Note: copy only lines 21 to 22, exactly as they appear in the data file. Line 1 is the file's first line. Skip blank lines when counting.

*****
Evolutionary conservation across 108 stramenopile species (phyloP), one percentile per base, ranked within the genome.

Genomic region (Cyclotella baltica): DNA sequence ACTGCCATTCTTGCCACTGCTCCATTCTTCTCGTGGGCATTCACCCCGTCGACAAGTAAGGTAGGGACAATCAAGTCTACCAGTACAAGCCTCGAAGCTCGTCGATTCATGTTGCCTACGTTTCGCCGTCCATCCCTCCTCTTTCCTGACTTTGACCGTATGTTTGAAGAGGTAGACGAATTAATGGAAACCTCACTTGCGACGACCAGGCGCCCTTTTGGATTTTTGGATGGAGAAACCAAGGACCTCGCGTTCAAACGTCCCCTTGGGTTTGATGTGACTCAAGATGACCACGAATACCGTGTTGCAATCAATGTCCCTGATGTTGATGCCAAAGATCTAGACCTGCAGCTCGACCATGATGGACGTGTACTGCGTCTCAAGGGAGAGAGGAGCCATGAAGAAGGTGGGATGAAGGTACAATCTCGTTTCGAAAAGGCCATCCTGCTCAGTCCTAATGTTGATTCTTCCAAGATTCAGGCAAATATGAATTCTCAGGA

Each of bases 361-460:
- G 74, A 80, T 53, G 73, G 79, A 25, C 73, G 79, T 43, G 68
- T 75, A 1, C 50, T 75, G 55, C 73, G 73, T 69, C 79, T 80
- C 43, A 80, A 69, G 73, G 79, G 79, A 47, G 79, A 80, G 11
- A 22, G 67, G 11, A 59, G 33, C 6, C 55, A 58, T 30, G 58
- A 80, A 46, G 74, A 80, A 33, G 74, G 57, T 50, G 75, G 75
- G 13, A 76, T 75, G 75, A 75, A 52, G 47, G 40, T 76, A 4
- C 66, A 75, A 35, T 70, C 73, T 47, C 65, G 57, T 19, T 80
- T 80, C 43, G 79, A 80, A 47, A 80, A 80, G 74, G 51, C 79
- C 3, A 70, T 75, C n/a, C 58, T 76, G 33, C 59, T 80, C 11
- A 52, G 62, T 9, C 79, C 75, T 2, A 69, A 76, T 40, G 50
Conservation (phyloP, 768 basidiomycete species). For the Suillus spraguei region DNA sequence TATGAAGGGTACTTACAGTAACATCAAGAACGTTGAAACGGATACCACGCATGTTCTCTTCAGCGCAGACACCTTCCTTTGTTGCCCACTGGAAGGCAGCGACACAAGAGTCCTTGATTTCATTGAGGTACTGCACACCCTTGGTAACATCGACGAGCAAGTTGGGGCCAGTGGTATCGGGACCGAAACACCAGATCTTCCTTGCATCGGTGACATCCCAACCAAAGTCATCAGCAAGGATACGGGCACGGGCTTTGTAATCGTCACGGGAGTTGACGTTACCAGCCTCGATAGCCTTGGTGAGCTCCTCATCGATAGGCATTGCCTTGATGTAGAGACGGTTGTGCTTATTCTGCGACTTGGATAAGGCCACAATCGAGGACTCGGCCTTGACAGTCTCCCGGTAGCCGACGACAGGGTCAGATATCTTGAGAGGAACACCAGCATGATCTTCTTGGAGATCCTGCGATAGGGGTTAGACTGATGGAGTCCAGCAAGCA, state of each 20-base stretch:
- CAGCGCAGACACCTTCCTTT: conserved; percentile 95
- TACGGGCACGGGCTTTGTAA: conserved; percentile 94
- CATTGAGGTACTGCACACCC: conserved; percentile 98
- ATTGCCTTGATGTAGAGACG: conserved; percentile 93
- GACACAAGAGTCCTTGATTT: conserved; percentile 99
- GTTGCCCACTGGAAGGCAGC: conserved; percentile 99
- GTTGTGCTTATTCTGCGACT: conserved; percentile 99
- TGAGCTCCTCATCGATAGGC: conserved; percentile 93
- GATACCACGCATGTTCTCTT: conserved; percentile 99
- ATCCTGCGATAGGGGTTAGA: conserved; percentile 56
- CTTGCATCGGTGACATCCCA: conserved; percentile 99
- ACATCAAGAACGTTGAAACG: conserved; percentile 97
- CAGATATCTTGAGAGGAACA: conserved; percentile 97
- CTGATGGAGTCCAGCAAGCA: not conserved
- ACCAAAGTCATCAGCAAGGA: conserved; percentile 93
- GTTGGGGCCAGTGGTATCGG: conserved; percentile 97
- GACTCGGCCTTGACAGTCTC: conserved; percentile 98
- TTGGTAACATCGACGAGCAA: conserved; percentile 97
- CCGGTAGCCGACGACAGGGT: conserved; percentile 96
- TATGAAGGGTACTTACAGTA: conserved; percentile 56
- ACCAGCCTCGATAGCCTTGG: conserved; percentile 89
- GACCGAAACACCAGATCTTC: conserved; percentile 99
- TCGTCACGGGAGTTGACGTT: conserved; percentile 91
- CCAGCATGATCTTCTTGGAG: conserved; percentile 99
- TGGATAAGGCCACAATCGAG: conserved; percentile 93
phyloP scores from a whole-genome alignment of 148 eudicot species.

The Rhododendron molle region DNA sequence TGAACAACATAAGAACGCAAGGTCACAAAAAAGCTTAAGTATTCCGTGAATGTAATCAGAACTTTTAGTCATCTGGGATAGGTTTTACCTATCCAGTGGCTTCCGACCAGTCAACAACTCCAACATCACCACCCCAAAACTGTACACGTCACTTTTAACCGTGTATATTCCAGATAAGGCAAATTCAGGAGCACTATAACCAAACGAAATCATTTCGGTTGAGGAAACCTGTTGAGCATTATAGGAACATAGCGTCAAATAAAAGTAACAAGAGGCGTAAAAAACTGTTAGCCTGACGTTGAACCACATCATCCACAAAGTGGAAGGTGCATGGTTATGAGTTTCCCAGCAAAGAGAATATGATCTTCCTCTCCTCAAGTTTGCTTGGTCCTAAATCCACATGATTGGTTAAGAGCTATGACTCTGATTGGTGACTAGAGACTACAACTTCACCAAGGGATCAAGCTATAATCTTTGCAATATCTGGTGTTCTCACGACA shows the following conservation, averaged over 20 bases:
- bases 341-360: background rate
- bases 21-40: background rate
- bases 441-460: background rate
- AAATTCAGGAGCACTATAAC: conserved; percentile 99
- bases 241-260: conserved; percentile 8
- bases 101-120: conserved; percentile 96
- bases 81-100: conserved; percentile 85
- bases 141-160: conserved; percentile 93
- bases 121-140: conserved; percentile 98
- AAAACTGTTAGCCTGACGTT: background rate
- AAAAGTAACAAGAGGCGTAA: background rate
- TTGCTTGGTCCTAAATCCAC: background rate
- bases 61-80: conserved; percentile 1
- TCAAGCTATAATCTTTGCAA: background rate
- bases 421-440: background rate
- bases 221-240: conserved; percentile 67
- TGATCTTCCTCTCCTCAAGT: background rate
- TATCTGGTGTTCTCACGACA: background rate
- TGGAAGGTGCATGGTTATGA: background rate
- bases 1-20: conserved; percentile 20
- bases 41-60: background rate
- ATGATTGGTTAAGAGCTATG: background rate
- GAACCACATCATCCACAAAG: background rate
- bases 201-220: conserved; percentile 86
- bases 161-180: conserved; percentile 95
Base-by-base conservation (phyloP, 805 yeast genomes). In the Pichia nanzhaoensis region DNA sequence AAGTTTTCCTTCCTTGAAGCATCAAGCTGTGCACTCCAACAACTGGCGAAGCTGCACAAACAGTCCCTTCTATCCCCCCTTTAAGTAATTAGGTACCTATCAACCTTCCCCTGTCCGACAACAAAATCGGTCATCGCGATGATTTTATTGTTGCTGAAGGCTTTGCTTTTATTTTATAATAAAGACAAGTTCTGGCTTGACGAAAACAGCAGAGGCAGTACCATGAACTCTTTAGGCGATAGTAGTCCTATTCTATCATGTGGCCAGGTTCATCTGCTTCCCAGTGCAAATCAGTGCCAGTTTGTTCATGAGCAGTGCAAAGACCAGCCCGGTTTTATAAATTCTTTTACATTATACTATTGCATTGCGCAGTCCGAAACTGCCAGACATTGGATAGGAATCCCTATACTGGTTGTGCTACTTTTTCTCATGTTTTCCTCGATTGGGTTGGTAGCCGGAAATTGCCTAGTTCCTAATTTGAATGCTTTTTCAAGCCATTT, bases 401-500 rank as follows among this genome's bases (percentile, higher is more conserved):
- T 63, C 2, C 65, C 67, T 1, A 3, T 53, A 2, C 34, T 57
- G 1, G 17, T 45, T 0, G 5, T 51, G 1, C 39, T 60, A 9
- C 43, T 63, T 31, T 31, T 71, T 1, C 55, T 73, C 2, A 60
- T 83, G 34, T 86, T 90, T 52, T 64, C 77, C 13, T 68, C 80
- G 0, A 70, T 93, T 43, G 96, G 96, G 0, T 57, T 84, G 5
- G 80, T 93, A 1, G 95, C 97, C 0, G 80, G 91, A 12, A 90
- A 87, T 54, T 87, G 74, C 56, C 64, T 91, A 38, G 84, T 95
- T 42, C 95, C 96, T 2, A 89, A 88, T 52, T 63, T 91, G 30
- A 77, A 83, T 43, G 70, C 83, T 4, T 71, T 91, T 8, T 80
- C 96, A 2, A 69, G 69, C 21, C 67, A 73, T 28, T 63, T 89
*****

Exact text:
- GTTGTGCTTATTCTGCGACT: conserved; percentile 99
- TGAGCTCCTCATCGATAGGC: conserved; percentile 93